Learning associated with Teaching Medical Students, Residents and Fellows

 

For access to the Learning from Teaching forms, Login with your CME Account (non-WU faculty) or your WUSTL-KEY (WU faculty), and click My Self-Directed Learning on the right-hand menu.

 

Learning from Teaching is a mechanism developed by the AMA and the ACCME to award physicians AMA PRA Category 1 Credit™ (CME credit) for the formal learning activity that occurs during their preparation for teaching, supervising, precepting, or evaluating medical students, residents, or fellows. Importantly, this is not credit for teaching; simply spending time with students, residents, or fellows without formally preparing is not sufficient to receive credit.

Washington University School of Medicine has developed guidelines and an online documentation form outlining the steps to complete in order to receive credit in this format. The guidelines are listed below:

  • Learning from Teaching credit is available to physicians who have a faculty appointment at WUSM and who are working with students, residents or fellows in one of the Universities ACGME-approved programs.
  • Physicians must provide the name of the program/clerkship/course director relevant to their teaching activity, who may be asked to verify their participation.
  • Credit is awarded for the formal learning activity that the physician engages in in preparation for teaching and must be paired with teaching (e.g., lectures, developing case studies, supervising clinical or simulated activities, teaching clinical skills, mentoring QI/PI projects).
  • Credit will be awarded based on a 2 to 1 ratio to teaching time. For example, faculty may be awarded 2 AMA PRA Category 1 Credits ™ (CME) per hour spent teaching. Credits will be rounded to the nearest 15 minutes. Regardless of how many hours are spent preparing for the teaching experience, the number of hours of credit assigned is attached to the number of hours of teaching the student/resident/fellow.
  • Credit may be claimed only once for teaching the same content, even if being presented to a different audience.
  • Education material that is used in the learning process should be independent of any ACCME-defined commercial interest.
  • One application form should be completed for each teaching event that resulted in a learning session for you, and submitted to the CME department. For example, if you are teaching a new subject once a week, a form should be completed once a week.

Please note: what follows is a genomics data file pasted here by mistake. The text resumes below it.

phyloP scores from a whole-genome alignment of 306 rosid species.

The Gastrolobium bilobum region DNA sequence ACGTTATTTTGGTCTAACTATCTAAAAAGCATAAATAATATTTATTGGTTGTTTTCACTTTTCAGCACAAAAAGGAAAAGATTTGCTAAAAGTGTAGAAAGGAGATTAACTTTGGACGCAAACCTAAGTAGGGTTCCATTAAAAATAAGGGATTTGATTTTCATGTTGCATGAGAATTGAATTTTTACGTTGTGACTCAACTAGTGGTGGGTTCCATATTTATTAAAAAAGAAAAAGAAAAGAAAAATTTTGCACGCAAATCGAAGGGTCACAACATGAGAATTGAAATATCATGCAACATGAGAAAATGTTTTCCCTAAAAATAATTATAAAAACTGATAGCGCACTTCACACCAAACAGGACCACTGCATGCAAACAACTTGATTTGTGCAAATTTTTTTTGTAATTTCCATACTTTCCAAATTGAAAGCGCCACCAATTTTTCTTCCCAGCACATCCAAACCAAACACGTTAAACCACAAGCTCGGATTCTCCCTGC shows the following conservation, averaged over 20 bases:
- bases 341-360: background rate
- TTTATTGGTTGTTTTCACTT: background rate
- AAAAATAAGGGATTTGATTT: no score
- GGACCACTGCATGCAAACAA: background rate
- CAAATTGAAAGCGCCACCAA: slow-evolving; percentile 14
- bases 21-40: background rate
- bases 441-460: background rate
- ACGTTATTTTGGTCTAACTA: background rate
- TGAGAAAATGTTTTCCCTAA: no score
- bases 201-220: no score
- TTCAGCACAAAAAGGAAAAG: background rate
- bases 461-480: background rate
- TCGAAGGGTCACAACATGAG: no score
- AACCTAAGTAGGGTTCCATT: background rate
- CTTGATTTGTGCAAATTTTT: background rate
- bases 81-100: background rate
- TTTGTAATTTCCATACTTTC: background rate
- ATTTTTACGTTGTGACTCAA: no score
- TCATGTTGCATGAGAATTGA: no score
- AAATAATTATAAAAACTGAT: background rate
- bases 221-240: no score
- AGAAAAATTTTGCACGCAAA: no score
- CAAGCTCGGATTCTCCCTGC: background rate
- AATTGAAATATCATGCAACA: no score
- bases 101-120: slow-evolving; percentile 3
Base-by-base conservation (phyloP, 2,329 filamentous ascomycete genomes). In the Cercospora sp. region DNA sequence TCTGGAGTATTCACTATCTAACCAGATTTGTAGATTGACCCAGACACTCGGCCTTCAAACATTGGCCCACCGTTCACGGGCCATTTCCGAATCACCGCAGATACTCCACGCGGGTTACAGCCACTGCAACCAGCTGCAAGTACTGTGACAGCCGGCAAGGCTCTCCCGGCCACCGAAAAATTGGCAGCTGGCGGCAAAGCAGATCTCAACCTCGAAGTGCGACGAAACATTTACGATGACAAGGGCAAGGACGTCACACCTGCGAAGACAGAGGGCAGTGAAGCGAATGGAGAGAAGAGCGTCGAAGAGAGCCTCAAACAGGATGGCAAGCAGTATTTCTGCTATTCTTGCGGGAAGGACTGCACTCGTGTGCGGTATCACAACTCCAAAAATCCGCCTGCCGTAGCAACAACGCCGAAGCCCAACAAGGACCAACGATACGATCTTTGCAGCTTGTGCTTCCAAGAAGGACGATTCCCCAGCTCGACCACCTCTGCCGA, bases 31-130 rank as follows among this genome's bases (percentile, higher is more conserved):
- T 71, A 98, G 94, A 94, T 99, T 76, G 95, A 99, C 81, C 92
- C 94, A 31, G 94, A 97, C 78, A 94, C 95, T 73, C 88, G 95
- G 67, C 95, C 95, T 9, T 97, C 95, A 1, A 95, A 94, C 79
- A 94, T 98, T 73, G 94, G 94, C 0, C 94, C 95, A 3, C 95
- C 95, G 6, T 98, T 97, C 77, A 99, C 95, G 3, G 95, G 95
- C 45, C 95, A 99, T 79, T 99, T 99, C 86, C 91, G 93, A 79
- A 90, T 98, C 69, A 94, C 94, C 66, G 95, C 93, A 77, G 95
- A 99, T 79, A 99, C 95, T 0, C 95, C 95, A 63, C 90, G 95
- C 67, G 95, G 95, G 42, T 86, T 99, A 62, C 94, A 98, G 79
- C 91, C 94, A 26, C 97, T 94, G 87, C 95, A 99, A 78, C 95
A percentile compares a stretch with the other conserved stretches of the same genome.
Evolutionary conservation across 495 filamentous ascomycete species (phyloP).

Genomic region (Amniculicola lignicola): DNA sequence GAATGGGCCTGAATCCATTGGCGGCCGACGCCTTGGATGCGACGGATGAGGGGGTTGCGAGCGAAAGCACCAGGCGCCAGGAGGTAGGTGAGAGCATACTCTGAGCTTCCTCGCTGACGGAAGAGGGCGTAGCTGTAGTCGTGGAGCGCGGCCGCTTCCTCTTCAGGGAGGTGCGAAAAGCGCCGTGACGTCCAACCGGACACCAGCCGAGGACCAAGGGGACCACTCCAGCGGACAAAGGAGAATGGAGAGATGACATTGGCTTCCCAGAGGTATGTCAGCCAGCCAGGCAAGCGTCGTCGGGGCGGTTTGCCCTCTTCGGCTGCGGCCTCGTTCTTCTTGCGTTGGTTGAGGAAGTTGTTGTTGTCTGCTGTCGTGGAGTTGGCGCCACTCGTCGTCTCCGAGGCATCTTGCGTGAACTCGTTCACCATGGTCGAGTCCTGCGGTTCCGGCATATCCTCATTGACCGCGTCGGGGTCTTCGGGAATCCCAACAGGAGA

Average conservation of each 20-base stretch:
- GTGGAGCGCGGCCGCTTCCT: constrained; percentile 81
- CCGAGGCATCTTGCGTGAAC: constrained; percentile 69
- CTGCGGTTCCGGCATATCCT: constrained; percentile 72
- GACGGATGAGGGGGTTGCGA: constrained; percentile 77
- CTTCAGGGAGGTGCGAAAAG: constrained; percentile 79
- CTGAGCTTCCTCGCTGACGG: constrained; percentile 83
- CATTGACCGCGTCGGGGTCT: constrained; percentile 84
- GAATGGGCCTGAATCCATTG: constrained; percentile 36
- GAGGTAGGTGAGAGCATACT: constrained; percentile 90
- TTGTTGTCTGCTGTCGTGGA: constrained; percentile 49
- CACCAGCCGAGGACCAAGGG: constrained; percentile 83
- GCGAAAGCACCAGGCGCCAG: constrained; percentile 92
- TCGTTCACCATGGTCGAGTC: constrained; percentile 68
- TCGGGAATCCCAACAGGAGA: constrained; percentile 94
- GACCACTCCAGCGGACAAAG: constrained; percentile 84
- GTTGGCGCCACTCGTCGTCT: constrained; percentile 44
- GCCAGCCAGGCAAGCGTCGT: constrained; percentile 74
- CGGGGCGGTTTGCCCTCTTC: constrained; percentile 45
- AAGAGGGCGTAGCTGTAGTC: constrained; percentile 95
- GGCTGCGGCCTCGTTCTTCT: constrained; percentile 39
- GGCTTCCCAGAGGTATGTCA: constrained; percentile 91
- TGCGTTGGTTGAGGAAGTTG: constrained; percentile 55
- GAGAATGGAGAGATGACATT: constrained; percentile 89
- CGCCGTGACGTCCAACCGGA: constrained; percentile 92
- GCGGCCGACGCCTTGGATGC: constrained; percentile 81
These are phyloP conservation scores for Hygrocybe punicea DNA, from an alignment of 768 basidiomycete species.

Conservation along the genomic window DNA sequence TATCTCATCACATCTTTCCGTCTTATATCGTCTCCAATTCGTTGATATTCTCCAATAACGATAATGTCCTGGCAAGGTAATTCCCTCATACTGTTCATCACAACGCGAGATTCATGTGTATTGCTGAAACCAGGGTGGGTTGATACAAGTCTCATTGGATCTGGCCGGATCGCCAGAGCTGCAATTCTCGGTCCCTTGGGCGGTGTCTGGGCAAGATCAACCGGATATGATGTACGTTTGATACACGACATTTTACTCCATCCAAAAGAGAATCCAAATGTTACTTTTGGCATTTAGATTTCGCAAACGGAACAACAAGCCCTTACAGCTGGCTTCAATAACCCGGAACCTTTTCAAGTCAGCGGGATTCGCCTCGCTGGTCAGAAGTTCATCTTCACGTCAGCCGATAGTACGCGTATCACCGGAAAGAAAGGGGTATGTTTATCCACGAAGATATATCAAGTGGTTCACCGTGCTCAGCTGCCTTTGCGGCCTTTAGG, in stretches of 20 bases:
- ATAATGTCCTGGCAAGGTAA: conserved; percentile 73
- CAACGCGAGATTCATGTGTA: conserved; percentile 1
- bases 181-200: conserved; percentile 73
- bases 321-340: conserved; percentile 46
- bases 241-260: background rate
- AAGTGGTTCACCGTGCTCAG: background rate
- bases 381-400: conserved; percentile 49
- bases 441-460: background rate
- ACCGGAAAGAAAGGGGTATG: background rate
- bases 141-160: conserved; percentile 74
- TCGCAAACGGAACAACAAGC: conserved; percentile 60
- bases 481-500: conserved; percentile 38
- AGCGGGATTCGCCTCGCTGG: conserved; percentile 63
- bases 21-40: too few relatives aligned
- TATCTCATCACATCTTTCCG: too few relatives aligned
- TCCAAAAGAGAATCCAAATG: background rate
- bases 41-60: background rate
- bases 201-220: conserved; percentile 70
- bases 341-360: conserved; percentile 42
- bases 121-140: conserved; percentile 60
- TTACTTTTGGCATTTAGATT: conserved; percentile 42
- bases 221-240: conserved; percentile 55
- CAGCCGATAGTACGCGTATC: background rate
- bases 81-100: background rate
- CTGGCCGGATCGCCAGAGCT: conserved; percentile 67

• Physicians must identify their learning gap, select the educational format used to prepare for the teaching experience, and explain why this format was selected for their own learning.
  • Forms must be submitted within 6 months of the teaching event in order for credit to be awarded.
  • Please allow up to 2 weeks for review of submitted forms before approved credit will be issued.

Examples:

  • A question about the coagulation cascade was raised by a pediatric resident during morning report. You listened to the discussion, added what you remembered, and informed the group that the topic should be pursed the following morning. You spend one hour researching the topic that afternoon, and the following morning devote 15 minutes during rounds teaching what you learned. The amount of credit that can be claimed is 0.5 credits (2 x 15 minutes you spent teaching).
  • You are assigned to lead a 1-hour-long weekly case presentation session with students on the internal medicine clerkship for a total of 20 sessions. You are aware of the cases in advance and spend 1 hour researching the topics for half (10) of those sessions. Each session consists of 30 minutes of student presentations and 30 minutes teaching. You are able to claim 10 credits (2 x 10 sessions x 30 minutes teaching time) for this activity.
  • You are a primary care provider who served as a preceptor to rotating medical students this past semester. The students followed you through your clinic day, and you taught by example. You did not prepare for the precepting experience. Since you did not learn anything in preparation for the teaching/precepting experience, no credit can be earned.

Accreditation


In support of improving patient care, Washington University School of Medicine in St. Louis is jointly accredited by the Accreditation Council for Continuing Medical Education (ACCME), the Accreditation Council for Pharmacy Education (ACPE), and the American Nurses Credentialing Center (ANCC), to provide continuing education for the healthcare team.

 

American Medical Association (AMA Credit)

Washington University School of Medicine designates this live activity for a maximum of 2 AMA PRA Category 1 Credit™ per 1 hour of interaction with medical Students and/or residents/fellows.  Physicians should claim only the credit commensurate with the extent of their particpation in the activity.

 



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